Thomas V. O'Halloran
Board Member: 2010-2013
It is surprising how little is known about the cell biology of the transition metals. Living systems respond to heavy metal stress at several levels, depending whether the stress involves starvation or overload of an essential metal such as copper, or an excess of a nonessential metal such as mercury. Using methods from the fields of physical inorganic chemistry, molecular, and cell biology, we study the mechanisms of these processes. The initial reaction of many cells to heavy metal stress is activation of genes involved in detoxification or uptake. Our first goal is the characterization of the intracellular "metal sensing" apparatus, i.e., metalloregulatory proteins. These DNA binding proteins are metal responsive molecular switches that sense changes in metal concentration and adjust the expression of relevant genes.
Mechanistic and structural studies of one of the first characterized metalloregulatory proteins, MerR, are underway. MerR exerts both positive and negative control over bacterial mercury resistance operons, and it is a DNA-binding protein specific for the mer promoter. This small, 144-residue protein represses gene expression in the absence of mercury and apparently activates gene expression in the presence of mercury, using a novel DNA distortion mechanism. In this case, an allosteric change in protein conformation is induced by Hg(II) binding and then transmitted to the transcriptional machinery through a change in DNA conformation. Essentially, Hg-MerR changes the twist and bend of its DNA binding site and thereby makes the promoter a better substrate for the RNA polymerase. It is likely that some other stress responsive operons (such as SoxR) will use similar mechanisms. Other microbial metal receptors, including the virulence factor and iron sensor Fur and the copper-sensors PcoS/PcoR, are under study.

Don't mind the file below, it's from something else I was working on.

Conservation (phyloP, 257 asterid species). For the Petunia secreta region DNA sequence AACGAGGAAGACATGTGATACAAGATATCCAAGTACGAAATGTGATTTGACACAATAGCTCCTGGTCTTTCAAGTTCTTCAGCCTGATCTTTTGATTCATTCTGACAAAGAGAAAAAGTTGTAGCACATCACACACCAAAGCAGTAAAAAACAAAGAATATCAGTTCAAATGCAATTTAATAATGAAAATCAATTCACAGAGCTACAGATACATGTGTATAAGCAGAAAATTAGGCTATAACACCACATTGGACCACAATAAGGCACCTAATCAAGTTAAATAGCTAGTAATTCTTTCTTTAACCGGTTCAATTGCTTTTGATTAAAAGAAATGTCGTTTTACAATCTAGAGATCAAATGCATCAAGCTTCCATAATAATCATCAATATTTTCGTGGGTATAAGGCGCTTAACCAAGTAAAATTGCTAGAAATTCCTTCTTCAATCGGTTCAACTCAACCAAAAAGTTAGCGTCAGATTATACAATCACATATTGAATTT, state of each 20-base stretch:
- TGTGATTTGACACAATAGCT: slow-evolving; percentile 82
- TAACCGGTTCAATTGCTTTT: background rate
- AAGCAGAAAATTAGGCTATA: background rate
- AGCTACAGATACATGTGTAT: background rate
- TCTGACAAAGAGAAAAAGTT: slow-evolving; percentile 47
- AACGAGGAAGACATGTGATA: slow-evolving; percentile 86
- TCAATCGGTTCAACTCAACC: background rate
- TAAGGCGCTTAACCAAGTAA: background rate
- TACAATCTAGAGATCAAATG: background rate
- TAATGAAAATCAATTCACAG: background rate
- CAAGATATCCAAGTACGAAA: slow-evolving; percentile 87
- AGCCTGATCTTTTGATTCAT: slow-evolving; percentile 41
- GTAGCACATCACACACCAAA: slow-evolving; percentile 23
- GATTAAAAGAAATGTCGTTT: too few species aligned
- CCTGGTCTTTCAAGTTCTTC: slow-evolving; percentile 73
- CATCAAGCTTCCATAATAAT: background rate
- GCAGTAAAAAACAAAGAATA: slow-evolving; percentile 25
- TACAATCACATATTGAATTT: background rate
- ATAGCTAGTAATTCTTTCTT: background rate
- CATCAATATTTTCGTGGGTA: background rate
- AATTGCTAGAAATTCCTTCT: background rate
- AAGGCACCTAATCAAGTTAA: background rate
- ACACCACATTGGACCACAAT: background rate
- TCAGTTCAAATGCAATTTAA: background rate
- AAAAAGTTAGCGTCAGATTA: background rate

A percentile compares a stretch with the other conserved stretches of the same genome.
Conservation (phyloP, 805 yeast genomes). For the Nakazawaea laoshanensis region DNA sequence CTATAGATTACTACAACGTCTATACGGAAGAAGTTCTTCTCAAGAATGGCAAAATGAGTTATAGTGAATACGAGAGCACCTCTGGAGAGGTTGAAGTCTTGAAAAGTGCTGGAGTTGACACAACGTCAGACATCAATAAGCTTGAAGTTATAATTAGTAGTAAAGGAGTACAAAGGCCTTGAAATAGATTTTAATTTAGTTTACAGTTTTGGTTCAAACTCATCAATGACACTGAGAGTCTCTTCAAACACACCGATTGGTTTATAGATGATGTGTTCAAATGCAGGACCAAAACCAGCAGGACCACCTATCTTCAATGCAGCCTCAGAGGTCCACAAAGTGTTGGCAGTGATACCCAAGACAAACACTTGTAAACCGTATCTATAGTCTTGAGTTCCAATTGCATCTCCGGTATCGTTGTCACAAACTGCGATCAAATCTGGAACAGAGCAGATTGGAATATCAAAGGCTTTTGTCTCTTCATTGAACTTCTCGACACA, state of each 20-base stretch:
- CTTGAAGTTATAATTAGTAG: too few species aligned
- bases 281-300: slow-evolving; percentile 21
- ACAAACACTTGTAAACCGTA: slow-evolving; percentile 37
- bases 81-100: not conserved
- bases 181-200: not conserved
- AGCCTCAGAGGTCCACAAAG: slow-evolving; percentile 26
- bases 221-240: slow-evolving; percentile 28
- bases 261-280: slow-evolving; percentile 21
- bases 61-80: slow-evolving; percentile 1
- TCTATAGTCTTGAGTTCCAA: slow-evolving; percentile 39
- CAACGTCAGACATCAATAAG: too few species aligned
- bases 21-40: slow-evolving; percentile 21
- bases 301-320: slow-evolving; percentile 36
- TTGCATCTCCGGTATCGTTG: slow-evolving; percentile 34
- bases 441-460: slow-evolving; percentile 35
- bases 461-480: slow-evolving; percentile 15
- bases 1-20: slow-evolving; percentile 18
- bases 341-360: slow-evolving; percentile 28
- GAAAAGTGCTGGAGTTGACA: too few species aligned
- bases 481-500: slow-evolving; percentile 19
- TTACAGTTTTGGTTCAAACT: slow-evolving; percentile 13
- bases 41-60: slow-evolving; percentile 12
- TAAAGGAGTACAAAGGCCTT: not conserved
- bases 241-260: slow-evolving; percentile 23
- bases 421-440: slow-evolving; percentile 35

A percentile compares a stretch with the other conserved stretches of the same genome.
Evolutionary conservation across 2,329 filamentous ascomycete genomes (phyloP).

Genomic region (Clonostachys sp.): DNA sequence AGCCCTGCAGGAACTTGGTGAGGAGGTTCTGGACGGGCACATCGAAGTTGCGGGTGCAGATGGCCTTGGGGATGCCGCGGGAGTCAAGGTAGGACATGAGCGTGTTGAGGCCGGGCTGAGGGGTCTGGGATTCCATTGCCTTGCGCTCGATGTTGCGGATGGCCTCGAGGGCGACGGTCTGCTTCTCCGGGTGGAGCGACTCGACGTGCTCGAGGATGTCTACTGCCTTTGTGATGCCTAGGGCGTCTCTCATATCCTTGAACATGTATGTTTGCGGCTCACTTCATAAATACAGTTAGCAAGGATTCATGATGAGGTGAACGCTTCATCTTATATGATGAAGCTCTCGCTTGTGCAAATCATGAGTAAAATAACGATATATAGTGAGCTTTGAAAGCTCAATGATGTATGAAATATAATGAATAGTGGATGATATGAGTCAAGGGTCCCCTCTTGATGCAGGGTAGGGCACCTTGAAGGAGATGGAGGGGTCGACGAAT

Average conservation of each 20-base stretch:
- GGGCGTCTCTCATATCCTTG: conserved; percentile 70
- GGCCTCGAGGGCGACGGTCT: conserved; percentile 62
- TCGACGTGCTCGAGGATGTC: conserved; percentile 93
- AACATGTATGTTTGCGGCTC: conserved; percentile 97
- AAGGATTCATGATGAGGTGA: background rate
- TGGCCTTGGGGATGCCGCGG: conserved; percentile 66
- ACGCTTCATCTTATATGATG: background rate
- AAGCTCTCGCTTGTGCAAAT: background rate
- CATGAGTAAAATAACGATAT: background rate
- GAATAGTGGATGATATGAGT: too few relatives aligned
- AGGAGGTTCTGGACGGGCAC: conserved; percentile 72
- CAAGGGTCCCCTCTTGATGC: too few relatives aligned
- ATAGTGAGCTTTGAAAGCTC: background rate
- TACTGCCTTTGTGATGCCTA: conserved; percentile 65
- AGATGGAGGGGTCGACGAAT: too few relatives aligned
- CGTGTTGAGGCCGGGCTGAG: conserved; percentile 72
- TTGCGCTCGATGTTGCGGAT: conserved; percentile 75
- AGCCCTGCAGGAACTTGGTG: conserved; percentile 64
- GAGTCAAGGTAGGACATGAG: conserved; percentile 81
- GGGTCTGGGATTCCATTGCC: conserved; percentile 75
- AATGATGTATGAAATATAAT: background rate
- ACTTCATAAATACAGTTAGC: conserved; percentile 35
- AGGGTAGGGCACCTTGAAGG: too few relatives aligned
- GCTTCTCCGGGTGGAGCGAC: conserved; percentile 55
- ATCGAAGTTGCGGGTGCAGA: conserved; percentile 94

Metal responseive gene transcription plays an important role in eukaryotic heavy metal homeostasis systems. Our current eukaryotic targets include the isolation and characterization of proteins included in Zn and Cu-transport and utilization. Characterization of the proteins will reveal fundamental molecular aspects of heavy metal homeostasis and may provide insight into fatal metal based disorders in humans, such as Menke's syndrome and Wilson's disease. To further underand the cell biology of zinc, we are developing a series of fluorescent probes that can indicate changes in intracellular Zn(II) concentrations.
We are also investigating the chemistry of small iron complexes and nonheme iron proteins, which are thought to be involved in lipid peroxidation, heavy metal homeostasis, and dioxygen addition biological substrates. We have eludicated aspects of metallobiochemistry common to both toxic and essential metals and eventually plan to link our results at the molecular level to specific phenomena at the cellular level.
Investigation of this new class of metalloproteins enhances our understanding of several important phenomena. It reveals how metals can direct changes in the structure and function of nucleic acid binding proteins and provides insights into new mechansims of gene regulation. Finally, these studies provide molecular insights into the metabolism of essential metals and the effects of toxic metals on microbes and humans.